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Cat cleaning fireview

Post in 'The Hearth Room - Wood Stoves and Fireplaces' started by jrendfrey, Jan 30, 2013.

  1. jrendfrey

    jrendfrey Member

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    Hey all it's 50 degrees out lol shut the stove down today started cleaning and noticed the cat is in need of some cleaning some of the holes are getting plugged up with fly ash but not too bad I guess I've read hear that you can use a old paint brush or a can of duster? Which do you prefer? I am going to do it tonight so need some opinions. Also the cast? Plate that is underneath the cat is kind of warped I bought the stove used like that so I'm going to have to replace that piece once spring gets here can anyone give some feedback on the part it's were the screen is cleaned the screen also. So I guess my only real question is should I use a can of duster or a brush I'm thinking the duster will be more effective? Also a about two weeks ago I went up on the roof to clean the chimney and put the tools away because it didn't need it NICE! So I must be doing something right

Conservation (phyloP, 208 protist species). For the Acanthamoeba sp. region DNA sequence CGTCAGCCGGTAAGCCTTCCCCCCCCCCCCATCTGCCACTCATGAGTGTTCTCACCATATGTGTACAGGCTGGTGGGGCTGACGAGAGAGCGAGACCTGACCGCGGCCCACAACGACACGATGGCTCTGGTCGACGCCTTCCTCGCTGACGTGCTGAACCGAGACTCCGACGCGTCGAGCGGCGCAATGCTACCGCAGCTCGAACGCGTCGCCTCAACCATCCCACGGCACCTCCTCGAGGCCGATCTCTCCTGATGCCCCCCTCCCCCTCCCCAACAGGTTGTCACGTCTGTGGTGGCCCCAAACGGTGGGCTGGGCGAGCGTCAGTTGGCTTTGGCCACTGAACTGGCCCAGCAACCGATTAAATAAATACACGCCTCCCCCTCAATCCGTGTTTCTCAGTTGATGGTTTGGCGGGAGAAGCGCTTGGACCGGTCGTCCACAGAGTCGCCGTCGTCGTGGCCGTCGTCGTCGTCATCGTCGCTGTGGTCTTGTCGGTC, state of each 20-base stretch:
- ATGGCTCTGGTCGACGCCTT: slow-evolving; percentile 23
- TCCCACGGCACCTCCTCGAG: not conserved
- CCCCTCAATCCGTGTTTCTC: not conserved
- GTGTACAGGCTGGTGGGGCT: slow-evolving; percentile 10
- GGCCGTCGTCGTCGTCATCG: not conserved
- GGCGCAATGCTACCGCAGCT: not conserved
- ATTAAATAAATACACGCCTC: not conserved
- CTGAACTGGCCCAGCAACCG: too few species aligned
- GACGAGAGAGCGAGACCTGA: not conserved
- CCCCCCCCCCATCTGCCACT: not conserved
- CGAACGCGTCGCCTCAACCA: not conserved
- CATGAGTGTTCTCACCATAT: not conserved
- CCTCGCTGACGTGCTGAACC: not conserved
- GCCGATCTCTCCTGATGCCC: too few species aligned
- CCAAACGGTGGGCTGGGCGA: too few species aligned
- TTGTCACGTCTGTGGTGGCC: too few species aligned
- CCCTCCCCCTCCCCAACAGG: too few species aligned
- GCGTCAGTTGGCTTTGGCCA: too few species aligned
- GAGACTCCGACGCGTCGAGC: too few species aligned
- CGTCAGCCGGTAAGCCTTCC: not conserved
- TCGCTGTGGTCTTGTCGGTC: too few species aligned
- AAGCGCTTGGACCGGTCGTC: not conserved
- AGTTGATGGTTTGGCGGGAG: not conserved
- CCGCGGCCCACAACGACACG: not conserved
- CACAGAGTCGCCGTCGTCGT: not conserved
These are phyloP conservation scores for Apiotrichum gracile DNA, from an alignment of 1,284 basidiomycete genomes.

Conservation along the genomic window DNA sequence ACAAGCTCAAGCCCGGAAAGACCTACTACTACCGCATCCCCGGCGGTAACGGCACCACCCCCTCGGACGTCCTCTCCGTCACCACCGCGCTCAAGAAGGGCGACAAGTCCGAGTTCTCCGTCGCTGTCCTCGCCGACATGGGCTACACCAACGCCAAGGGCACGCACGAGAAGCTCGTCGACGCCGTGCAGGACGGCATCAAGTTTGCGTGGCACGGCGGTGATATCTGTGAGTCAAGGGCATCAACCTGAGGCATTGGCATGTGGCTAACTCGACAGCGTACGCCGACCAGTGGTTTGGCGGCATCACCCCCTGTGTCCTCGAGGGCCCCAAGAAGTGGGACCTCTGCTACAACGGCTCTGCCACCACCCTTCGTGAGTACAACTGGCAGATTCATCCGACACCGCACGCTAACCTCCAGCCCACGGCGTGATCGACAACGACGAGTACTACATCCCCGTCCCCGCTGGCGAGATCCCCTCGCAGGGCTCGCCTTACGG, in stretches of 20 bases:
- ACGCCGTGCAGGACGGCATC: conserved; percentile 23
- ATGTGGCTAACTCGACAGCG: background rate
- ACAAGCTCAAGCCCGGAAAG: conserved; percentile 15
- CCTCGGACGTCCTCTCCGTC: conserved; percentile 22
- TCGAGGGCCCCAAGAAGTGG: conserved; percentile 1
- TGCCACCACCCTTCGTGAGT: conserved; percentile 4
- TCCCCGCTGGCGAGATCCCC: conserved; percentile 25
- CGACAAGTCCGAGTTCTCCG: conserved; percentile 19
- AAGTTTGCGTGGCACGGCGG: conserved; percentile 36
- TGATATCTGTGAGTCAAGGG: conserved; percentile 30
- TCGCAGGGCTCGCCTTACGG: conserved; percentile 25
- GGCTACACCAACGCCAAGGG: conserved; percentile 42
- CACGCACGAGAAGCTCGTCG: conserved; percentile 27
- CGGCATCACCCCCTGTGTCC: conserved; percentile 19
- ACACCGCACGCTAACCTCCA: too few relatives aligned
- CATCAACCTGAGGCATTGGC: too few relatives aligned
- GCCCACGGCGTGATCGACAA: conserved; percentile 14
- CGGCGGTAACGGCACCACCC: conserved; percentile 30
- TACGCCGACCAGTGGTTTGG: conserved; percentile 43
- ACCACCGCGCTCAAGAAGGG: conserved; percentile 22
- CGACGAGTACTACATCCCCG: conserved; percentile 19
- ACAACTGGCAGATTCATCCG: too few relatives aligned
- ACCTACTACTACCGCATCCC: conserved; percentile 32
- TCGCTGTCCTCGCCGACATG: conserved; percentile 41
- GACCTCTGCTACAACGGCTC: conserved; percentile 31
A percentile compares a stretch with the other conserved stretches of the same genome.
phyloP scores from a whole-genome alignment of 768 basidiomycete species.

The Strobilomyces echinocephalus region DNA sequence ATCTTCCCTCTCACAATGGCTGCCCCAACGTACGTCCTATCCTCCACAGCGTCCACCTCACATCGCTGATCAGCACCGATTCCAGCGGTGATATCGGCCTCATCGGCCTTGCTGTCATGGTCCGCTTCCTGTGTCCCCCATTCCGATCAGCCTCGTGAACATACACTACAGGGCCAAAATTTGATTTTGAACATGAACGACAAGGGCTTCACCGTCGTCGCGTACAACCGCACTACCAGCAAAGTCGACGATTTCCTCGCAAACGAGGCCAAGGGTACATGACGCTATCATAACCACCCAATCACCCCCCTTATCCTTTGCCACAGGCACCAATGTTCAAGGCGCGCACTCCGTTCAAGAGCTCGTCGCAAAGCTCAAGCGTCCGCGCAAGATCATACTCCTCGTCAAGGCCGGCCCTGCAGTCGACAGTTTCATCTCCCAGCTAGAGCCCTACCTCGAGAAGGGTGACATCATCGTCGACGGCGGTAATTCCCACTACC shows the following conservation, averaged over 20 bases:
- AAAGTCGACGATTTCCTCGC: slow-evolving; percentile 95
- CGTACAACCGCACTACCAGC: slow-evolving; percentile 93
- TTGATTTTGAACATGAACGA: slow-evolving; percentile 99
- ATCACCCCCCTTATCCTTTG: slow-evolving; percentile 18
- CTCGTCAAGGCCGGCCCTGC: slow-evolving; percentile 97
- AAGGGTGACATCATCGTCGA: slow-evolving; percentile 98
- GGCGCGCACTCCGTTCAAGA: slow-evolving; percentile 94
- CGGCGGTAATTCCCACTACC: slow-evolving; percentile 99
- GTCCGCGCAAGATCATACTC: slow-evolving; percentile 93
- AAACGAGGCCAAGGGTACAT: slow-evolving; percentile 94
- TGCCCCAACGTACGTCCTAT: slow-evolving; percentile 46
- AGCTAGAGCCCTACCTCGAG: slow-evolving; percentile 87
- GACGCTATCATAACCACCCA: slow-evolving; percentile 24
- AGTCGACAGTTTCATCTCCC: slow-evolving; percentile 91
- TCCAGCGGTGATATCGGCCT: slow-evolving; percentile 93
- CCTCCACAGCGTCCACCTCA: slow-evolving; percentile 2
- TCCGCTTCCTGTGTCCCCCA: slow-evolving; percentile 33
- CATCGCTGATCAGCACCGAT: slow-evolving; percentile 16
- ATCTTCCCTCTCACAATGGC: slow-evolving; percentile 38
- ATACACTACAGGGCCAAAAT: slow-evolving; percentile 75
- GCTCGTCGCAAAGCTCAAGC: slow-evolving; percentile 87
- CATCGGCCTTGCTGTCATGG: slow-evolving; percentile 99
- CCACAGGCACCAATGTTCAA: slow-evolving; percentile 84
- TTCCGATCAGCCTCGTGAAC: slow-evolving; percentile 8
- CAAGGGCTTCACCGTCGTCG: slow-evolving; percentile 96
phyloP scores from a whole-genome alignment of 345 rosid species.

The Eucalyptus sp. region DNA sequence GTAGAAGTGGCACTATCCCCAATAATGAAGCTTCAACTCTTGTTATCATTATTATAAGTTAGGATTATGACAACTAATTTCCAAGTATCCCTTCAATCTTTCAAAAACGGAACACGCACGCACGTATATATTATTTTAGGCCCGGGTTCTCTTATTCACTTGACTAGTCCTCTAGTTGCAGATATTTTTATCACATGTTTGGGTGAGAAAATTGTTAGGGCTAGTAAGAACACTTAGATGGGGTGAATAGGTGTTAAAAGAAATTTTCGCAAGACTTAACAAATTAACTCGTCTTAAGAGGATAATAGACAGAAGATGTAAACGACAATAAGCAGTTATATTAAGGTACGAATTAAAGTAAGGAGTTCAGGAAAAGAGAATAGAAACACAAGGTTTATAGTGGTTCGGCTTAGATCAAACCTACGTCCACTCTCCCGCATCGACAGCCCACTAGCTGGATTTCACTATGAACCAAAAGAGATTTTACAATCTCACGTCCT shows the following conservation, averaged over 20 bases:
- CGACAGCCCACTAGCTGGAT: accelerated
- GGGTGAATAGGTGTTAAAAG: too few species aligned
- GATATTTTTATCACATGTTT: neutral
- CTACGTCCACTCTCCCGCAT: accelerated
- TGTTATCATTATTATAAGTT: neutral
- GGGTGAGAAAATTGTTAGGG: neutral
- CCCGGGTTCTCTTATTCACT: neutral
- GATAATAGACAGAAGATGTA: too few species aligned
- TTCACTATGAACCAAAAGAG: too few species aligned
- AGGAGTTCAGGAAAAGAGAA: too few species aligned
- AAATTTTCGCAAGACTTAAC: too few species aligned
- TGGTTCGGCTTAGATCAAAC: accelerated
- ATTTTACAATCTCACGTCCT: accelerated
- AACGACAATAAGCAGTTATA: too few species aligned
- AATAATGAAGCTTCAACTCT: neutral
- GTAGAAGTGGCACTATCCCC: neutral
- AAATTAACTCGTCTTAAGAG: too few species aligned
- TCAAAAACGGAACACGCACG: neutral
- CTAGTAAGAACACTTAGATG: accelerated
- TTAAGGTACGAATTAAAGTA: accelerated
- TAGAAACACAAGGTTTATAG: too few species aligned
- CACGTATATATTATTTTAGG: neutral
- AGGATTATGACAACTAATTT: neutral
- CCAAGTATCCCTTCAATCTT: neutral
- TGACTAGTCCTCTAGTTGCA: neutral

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  2. charly

    charly Guest

    I cleaned my cat once so far with a soft paint brush.. worked fine.. never had to use any air..
  3. topoftheriver

    topoftheriver Member

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    I'm not too familiar with the cats but my friend down the street has one in his Woodstock Soap. Just the other day we cleaned it and all that was done was brushing off lightly as not to damage the honeycone. I had asked him about air and was told that Woodstock doesn't advise it. They don' want anything to get stuck in the tubes. Simple enough.
  4. sailor61

    sailor61 Burning Hunk

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    Woodstock, in the manuals and online, says not to use compressed air.
  5. ddddddden

    ddddddden Minister of Fire

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  6. fox9988